mining revenue = 1/D * exchange volume
Our previous security rule was that if an attacker can exchange more than mining revenue, the cryptocurrency is insecure. With this definition of D, we can rephrase that as:
If an attacker can exchange 1/D of total exchange volume, the cryptocurrency is vulnerable to a 51% attack.
A large value of D indicates that a currency has a high vulnerability to a 51% attack. D doesn’t have the same meaning for Bitcoin, since exchanging out of Bitcoin is limited by the volume of the altcoin, rather than the volume of Bitcoin itself. But for altcoins, D seems like a good proxy of risk.
The nice thing about D is that we can determine it from public information. I gathered some data for this table for ten of the larger proof-of-work altcoins. Mining revenue I got from bitinfocharts, although you have to click around a lot to get it. Exchange volume I got from openmarketcap. The data is just for today, October 7 2019.
Cryptocurrency Daily Exchange Volume Mining Revenue D Ethereum $234,357,917 $2,502,075 93.6 Bitcoin Cash $45,483,383 $412,722 110.2 Litecoin $52,306,855 $400,713 130.5 Bitcoin SV $2,426,079 $143,455 16.9 Monero $7,260,841 $91,483 79.3 Dash $2,639,938 $121,673 21.6 Ethereum Classic $7,188,482 $121,921 59.0 Dogecoin $451,196 $35,536 12.7 Zcash $4,571,311 $266,702 17.1 Bitcoin Gold $251,734 $14,783 17.0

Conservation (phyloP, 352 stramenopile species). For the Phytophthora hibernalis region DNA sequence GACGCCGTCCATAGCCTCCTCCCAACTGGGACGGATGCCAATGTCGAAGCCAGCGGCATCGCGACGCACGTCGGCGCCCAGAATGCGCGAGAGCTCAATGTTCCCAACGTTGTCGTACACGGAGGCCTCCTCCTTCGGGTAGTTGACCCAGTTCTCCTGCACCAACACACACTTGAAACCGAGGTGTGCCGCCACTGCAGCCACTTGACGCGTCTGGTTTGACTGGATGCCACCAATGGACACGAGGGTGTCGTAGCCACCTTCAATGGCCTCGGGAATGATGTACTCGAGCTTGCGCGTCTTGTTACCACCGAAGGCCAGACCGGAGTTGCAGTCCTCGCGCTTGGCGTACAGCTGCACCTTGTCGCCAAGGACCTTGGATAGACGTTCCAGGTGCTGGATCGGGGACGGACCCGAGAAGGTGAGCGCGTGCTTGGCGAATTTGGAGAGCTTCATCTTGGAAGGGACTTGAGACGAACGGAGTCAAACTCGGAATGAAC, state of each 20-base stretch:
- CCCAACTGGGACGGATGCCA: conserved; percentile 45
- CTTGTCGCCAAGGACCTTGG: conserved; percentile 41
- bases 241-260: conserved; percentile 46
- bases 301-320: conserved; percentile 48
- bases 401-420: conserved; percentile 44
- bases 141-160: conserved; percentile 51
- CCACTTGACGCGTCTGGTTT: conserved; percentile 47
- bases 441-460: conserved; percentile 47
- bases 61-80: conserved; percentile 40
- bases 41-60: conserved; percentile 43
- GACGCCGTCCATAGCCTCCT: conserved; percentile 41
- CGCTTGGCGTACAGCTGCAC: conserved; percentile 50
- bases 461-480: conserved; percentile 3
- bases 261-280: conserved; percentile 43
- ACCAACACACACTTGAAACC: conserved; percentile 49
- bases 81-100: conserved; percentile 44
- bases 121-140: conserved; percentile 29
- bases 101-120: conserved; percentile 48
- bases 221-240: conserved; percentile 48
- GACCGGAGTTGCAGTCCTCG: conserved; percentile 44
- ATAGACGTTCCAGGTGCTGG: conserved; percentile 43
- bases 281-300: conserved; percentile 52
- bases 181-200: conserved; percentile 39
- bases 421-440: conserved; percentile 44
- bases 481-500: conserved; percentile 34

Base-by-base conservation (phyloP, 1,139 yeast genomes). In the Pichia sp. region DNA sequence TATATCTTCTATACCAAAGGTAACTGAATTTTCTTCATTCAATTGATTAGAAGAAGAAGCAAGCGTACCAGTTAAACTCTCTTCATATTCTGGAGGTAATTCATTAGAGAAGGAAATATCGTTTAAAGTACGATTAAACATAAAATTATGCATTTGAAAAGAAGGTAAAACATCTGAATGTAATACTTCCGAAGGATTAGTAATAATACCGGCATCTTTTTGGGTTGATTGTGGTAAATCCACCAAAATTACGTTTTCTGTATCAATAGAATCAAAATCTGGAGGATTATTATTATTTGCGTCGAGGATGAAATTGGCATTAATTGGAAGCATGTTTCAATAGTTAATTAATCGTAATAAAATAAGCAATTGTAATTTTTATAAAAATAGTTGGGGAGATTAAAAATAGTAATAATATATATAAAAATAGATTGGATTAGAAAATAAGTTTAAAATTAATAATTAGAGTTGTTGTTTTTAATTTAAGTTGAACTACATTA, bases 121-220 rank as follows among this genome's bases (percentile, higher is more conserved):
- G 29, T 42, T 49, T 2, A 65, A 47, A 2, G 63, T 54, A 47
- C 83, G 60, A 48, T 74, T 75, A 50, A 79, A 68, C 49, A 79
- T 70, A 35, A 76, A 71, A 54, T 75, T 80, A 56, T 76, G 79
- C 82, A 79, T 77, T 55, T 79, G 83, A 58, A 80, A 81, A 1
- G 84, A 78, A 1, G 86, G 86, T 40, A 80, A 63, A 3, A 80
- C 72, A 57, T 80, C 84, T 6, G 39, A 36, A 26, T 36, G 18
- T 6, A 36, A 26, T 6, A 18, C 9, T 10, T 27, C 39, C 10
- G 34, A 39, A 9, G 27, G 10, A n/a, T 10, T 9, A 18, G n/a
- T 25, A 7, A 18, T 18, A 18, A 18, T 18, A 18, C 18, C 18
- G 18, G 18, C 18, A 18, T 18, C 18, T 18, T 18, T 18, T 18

This is just a snapshot of a single day of activity, so treat it as an estimate rather than a firm basis for decisionmaking, but based on this metric, Litecoin is the most vulnerable to a 51% attack, followed by Bitcoin Cash.
Ethereum is the next most vulnerable, so it is fortunate they are working on proof-of-stake. The cost of attacking the network should be significantly larger than the cost of attacking a proof-of-work network, relative to mining revenue.
For Bitcoin, the exchange is limited by the asset on the other end, rather than bitcoin itself. I would estimate its danger factor as D = 30, looking at the BTC/USDT exchange volume rather than the entire BTC exchange volume.
The risk of 51% attacks is real. Even today, for the security of Bitcoin we are trusting miners to not collude with each other, and trusting exchanges to catch fraudulent transactions.